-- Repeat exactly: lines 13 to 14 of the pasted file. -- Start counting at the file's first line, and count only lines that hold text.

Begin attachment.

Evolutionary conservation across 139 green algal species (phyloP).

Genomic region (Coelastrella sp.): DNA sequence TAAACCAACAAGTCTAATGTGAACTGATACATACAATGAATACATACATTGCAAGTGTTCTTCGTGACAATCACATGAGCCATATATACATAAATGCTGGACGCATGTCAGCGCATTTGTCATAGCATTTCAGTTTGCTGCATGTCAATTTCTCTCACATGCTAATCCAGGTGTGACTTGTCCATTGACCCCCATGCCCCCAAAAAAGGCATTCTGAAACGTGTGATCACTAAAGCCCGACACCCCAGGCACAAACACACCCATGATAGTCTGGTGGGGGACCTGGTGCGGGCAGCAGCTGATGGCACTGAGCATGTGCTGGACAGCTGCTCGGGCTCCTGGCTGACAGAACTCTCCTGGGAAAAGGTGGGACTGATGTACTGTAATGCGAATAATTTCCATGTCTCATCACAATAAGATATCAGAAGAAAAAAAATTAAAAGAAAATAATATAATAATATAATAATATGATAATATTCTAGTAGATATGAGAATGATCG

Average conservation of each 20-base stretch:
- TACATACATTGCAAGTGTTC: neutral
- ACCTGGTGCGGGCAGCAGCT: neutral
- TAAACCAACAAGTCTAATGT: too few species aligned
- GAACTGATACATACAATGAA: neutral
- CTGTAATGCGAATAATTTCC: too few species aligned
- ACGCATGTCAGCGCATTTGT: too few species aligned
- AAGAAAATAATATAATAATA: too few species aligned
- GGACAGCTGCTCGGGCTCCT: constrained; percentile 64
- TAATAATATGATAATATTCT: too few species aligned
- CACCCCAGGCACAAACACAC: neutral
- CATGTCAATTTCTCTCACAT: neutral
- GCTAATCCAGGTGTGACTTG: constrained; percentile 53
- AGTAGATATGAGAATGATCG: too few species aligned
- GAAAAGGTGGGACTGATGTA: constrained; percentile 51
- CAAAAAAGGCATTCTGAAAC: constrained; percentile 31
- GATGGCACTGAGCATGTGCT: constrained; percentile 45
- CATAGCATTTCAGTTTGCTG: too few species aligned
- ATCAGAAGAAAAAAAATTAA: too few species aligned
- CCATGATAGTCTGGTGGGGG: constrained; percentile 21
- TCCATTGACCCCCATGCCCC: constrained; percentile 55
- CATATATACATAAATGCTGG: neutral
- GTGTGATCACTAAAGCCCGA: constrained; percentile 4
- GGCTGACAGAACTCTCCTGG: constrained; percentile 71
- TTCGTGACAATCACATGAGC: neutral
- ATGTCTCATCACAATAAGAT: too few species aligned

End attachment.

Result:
- CACCCCAGGCACAAACACAC: neutral
- CATGTCAATTTCTCTCACAT: neutral